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Violet Dawn by Brandilyn Collins



Usually 'Christian' books frustrate me. (How can a book be 'Christian' anyway?) Traditionally, they can be oversimplified, with a totally, two dimensional good guy fighting a similar, only evil, bad guy. They also remind me of someone visiting a used car dealer friend at home, and he just keeps trying to sell him a car. In other words, they are always trying to 'close the deal' and get the reader to make a decision for Christ. Being a writer, what we hear all the time is 'show don't tell.' So shouldn't the story 'show' the advantages of being a Christian without jamming it down the readers' throats?
A speaker at the American Christian Fiction Writers Conference said he couldn't sell his books at his own church's bookstore because they weren't 'Christian' enough. Huh? No language or sex issues, they just didn't exude enough used car salesman for his church. Amazing.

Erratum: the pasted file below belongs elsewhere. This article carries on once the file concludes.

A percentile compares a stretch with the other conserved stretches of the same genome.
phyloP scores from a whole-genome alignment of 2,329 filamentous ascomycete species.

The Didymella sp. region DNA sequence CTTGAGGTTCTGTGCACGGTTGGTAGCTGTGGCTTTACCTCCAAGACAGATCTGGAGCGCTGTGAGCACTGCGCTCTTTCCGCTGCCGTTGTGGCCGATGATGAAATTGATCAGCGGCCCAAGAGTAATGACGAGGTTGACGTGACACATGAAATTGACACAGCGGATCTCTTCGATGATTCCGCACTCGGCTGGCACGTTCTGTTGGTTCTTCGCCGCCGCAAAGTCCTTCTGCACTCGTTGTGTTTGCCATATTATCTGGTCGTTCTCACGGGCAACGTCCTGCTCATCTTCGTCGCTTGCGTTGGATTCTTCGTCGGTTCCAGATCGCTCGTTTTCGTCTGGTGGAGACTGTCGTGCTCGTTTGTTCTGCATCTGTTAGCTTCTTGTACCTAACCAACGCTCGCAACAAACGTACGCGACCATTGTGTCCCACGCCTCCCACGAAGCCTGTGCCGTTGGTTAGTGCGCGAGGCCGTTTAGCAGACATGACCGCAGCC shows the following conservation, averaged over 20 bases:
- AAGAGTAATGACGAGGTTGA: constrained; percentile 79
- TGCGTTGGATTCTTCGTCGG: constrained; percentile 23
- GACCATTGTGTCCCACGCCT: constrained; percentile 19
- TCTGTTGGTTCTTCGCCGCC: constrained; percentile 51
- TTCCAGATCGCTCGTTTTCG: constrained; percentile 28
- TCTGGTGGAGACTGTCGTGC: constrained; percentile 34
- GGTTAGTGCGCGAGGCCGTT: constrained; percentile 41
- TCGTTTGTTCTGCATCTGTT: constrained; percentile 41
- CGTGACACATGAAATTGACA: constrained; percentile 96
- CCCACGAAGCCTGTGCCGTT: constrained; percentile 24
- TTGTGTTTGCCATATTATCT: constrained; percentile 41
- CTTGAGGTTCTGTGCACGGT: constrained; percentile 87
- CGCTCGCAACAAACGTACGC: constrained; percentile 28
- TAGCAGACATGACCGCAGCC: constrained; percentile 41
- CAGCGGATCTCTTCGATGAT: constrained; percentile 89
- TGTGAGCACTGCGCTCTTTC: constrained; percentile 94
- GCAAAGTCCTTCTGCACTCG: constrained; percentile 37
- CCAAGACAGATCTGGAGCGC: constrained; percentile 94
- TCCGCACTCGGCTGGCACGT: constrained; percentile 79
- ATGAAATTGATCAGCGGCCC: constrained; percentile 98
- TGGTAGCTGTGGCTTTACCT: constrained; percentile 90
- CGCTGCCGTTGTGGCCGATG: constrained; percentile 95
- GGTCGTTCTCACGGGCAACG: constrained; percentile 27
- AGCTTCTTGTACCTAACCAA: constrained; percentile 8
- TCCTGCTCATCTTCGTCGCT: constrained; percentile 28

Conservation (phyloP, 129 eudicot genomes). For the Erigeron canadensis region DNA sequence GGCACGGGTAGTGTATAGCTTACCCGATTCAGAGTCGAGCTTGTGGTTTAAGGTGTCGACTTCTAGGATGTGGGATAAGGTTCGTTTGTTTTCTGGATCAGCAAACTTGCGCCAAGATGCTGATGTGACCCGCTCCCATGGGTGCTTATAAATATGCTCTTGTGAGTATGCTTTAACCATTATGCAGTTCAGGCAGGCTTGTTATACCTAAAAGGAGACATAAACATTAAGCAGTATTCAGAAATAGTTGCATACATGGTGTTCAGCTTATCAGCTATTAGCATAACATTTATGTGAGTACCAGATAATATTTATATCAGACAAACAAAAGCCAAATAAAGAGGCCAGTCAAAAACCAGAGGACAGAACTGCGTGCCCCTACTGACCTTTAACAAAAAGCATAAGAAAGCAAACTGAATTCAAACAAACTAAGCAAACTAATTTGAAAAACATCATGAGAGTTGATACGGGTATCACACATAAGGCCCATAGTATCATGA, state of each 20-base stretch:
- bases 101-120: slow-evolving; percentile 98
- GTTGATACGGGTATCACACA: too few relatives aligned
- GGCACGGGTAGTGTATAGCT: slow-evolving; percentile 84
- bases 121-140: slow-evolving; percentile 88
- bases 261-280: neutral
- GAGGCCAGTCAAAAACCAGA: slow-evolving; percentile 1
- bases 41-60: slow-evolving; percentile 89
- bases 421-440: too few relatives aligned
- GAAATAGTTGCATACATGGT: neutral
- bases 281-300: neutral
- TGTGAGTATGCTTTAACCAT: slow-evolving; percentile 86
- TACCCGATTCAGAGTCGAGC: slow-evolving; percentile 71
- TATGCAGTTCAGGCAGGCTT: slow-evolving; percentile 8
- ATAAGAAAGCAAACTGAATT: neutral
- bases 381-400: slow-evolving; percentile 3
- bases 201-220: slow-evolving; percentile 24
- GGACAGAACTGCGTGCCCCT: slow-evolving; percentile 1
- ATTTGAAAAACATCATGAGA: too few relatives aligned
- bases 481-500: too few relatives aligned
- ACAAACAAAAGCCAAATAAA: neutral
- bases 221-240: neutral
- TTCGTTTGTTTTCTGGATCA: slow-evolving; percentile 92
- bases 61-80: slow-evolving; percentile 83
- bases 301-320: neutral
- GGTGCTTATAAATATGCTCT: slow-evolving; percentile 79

But Brandilyn wrote a breath of fresh air. A woman moves to Kanner Lake, Idaho to escape...something. She steps into her hot tub one night, and finds a dead body floating in it. Instead of calling the police, she hauls the body out and takes it to the lake, weighs it down with an anchor and chain, dumps it in the lake and returns home to 'normalcy.' However, it becomes clear that someone is trying to frame her for a murder, except where did the body go?
The story unwinds and tension weaves and builds throughout. Good stuff.
Is the protagonist a two dimensional good guy? Well, no, since she tampered with a crime scene and disposed of a dead body in a lake. But as the curtain of her history slowly parts through the story, it begins to make sense.
And, what do you know? Barndilyn didn't try to 'close the deal' at the end. Let the story be the story.

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